Mammary Gland Tumors – The basic ‘Need to Know’
Labradors, like humans, can suffer from tumors. The most common being mammary gland tumors.
It is believed that this type of tumor accounts for about 52 percent of the total tumors reported in dogs. However, the number of tumors has decreased in recent years due to the increased amount of spayed puppies.
This tumor is most likely to affect your dog once the begin to go on heat. Spaying a dog prior to their first heat gives them an almost zero percent chance of getting a tumor of this description. However once they have experienced their first heat they have just over a 25 percent chance of getting the tumor.
Unfortunately Mammary Gland Tumors have a high rate of being malignant.
When a tumor is malignant it means that it can spread to other parts of the body. This is very dangerous as a dog that suffers from this can have several tumors rather than just the one.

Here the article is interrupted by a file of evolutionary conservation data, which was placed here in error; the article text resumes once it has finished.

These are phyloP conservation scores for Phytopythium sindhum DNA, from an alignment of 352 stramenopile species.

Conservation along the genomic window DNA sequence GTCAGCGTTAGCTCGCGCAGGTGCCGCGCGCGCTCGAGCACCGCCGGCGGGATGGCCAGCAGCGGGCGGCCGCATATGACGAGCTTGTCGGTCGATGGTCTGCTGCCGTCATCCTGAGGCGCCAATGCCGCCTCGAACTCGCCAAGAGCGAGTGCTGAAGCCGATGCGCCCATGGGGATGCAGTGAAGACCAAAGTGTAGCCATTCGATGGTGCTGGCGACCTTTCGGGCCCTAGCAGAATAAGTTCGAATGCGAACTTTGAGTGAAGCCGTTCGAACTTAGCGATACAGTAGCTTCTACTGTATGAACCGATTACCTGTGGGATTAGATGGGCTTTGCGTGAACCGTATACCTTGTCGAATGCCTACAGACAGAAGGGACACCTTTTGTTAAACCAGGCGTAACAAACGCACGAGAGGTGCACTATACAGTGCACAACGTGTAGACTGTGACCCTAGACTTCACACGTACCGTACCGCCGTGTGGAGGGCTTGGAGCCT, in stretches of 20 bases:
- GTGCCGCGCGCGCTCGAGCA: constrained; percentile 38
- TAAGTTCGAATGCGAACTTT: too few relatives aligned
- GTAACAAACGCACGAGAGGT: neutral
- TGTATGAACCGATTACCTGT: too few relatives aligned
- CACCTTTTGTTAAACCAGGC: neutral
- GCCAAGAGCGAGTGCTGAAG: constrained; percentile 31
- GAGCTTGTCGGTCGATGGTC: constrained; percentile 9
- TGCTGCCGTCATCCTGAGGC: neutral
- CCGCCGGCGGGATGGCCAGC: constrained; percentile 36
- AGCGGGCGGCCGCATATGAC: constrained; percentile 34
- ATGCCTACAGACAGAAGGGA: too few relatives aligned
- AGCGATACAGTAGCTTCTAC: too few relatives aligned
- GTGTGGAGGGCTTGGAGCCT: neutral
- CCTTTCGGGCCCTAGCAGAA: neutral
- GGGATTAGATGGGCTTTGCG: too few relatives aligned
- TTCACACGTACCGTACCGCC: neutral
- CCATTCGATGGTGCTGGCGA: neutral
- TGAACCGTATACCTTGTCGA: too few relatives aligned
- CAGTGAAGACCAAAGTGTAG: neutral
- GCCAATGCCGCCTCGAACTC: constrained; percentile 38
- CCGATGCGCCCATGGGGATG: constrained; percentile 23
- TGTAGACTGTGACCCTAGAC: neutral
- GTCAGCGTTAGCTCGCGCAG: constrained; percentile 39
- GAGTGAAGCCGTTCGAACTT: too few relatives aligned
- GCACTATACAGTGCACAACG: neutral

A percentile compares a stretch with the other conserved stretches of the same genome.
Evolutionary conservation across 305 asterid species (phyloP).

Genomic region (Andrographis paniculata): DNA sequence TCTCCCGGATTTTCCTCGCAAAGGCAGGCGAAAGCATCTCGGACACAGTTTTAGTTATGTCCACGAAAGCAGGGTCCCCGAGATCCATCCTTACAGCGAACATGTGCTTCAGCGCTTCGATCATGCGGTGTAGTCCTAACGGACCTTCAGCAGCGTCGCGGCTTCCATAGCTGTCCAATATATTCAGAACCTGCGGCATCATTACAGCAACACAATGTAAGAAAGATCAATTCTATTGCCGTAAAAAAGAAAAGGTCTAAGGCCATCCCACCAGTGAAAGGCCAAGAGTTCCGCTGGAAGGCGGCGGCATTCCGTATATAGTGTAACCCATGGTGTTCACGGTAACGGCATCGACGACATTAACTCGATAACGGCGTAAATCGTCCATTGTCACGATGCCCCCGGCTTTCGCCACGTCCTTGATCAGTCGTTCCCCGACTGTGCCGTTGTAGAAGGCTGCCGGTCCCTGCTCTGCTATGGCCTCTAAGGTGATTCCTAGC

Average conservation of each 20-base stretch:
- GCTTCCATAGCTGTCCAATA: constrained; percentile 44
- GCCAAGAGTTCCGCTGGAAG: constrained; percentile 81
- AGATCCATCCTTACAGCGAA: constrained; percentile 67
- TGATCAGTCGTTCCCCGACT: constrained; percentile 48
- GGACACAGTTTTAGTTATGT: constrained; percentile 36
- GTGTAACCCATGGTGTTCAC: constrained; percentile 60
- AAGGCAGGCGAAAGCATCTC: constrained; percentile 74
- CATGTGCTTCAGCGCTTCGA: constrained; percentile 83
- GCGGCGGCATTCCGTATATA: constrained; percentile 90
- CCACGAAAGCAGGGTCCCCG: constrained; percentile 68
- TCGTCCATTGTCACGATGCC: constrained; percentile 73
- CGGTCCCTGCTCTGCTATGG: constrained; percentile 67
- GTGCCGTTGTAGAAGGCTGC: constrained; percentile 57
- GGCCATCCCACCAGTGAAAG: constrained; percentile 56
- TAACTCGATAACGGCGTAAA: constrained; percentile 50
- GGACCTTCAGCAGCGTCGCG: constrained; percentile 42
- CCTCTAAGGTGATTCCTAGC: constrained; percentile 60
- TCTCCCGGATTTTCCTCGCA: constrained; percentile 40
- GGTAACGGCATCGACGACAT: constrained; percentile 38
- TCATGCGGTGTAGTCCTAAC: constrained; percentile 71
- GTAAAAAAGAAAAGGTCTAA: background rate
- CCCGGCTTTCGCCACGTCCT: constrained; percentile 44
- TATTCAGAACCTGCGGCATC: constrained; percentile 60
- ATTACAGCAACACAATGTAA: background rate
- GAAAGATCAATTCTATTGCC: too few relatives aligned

Also, in the case of this type of tumor, the size of the tumor does not dictate its aggressiveness. It is very possible for the smallest of tumors to spread. This is an important point. You must not assume that just because your dog has a small tumor that it will not spread.
Most dogs are diagnosed during the latter stages of their life. Signs of being affected are swellings or lumps around the glands. They can be both firm or soft.
If you think that your dog may be suffering from a Mammary Gland Tumor get in contact with your veterinarian immediately. Your veterinarian will most probably recommend treatment.
Treatment will most certainly involve the removal of all the mammary gland masses. Once this is done the tissue sample will determine whether or not the tumor is malignant or benign.